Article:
Travis Kalanick cut ties with Uber two months ago when he cashed out 29 percent of company stock to Uber’s largest shareholder SoftBank for a whopping $1.4 billion. He has now decided what to do with this money—start a venture capital fund.
Or not quite decided. His new VC fund 10100, pronounced “ten-one-hundred,” doesn’t seem to be a well-formed plan just yet.
Kalanick didn’t announce any partners, fundraising schedules or goals, like a mature VC fund would normally do. Little is known beyond the fund’s one-page website, in which he said the the broad theme of 10100 will be “about large-scale job creation, with investments in real estate, e-commerce, and emerging innovation in China and India.”
He added that the fund will also invest in nonprofits focused on education and the future of cities.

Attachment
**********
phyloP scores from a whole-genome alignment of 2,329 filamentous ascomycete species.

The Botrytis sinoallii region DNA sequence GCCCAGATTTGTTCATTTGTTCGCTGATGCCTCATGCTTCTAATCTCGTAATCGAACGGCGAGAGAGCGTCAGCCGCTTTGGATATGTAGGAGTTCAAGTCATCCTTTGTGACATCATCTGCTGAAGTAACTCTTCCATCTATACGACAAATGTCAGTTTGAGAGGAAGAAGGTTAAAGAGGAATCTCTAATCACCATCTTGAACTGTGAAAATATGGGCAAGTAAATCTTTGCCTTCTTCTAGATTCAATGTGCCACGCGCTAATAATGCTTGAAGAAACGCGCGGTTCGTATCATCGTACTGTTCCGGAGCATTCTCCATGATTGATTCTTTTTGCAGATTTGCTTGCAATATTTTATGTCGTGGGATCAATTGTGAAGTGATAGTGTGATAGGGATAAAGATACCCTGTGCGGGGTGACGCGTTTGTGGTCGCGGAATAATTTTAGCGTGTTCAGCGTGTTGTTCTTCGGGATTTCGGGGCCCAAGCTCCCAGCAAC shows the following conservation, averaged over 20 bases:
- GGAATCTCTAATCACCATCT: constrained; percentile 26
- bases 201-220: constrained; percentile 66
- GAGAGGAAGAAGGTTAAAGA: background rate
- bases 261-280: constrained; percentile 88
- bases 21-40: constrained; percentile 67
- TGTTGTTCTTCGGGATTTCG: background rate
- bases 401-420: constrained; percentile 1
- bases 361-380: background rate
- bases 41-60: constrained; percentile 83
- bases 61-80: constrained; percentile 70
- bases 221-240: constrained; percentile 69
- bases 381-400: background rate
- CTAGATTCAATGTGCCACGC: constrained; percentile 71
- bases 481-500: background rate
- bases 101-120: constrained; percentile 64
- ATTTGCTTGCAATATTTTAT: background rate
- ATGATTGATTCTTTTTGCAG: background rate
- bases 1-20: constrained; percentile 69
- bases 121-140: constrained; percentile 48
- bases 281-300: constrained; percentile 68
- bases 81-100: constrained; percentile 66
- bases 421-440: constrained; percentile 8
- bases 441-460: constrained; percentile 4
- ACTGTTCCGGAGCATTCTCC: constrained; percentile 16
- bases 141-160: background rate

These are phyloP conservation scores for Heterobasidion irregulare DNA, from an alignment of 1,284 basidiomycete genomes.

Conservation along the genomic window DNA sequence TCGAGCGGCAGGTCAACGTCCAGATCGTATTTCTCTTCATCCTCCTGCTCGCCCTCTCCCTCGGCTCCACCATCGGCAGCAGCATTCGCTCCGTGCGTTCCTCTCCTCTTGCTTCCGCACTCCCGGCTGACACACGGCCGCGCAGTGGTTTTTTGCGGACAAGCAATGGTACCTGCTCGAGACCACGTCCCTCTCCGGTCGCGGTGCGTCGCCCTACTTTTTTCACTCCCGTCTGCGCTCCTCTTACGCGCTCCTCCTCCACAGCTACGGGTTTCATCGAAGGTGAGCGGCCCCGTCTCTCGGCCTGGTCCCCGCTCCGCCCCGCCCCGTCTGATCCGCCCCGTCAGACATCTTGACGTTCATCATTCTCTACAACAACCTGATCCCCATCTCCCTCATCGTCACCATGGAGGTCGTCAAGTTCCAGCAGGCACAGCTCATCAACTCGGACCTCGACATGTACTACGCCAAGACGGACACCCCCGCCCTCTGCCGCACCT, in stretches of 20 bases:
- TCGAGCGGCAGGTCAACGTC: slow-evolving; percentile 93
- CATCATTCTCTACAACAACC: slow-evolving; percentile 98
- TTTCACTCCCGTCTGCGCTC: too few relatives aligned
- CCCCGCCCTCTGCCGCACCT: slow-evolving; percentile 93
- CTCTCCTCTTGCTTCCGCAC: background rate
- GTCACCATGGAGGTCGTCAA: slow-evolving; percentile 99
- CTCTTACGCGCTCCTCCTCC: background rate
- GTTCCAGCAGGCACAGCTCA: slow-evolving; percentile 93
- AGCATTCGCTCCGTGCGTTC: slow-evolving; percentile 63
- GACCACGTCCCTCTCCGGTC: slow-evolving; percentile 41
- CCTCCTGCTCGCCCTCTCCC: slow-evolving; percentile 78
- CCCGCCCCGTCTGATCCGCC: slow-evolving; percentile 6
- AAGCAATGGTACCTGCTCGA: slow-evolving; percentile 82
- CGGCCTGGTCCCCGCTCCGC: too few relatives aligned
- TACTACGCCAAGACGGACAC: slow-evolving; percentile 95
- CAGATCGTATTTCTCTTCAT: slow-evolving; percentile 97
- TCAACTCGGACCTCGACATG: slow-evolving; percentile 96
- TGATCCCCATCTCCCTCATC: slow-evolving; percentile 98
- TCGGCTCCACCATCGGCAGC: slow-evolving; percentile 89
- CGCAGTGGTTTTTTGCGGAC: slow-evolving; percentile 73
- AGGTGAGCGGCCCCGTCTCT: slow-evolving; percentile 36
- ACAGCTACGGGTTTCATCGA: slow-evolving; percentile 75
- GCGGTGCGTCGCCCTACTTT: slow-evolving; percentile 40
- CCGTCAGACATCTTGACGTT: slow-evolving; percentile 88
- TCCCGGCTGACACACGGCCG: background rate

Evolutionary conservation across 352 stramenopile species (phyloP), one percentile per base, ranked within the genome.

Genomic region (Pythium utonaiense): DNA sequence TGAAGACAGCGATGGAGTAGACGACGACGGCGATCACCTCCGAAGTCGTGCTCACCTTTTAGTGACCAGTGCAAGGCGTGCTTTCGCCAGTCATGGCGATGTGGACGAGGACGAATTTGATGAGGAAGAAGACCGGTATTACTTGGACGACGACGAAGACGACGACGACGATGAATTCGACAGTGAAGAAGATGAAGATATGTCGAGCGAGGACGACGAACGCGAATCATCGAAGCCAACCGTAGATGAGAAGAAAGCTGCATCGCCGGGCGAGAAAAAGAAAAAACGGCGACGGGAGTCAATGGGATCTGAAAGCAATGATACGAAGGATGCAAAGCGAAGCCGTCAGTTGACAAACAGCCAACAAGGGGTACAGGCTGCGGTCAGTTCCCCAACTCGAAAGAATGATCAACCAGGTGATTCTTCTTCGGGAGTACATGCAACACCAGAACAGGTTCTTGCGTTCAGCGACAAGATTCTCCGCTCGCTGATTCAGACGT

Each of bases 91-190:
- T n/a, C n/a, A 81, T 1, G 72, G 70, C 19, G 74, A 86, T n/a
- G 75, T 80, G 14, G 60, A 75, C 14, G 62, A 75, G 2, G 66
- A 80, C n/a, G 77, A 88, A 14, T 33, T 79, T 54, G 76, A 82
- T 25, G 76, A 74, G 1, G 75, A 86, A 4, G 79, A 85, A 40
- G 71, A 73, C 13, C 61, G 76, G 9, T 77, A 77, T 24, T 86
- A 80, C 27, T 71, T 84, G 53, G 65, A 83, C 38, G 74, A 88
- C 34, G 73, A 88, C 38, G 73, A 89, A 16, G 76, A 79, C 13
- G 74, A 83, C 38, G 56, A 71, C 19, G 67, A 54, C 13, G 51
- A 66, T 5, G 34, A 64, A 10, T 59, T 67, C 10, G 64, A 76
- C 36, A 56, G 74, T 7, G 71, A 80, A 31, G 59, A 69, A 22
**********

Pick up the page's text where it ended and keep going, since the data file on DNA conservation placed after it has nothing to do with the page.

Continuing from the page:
“Over the past few months, I’ve started thinking about what’s next. I’ve begun making investments, joining boards, working with entrepreneurs and nonprofits,” he wrote on the VC fund’s one-page website. He then called 10100 “home to my passions, investments, ideas and big bets.”
That’s literally true. The name, 10100, comes from Kalanick’s childhood home address in Northdridge, California, according to Bloomberg tech reporter Eric Newcomer.
Kalanick stepped down as Uber’s CEO in June 2017 after a slew of company scandals—blamed on his poor leadership—had beleaguered Uber’s revenue in 2016 and 2017 and ended with an ugly boardroom war with Uber’s early investor Benchmark Capital.
However, he remained on Uber’s board until the SoftBank deal came along.
In January, a SoftBank-led consortium sealed a deal to buy 18 percent of Uber and to make a fresh investment in the company with a $10 billion deal. As part of the deal, Kalanick agreed to cash out 29 percent of his Uber stock to reduce his ownership in the company from 10 percent to seven percent.
Kalanick hasn’t responded to a request for comment by Observer.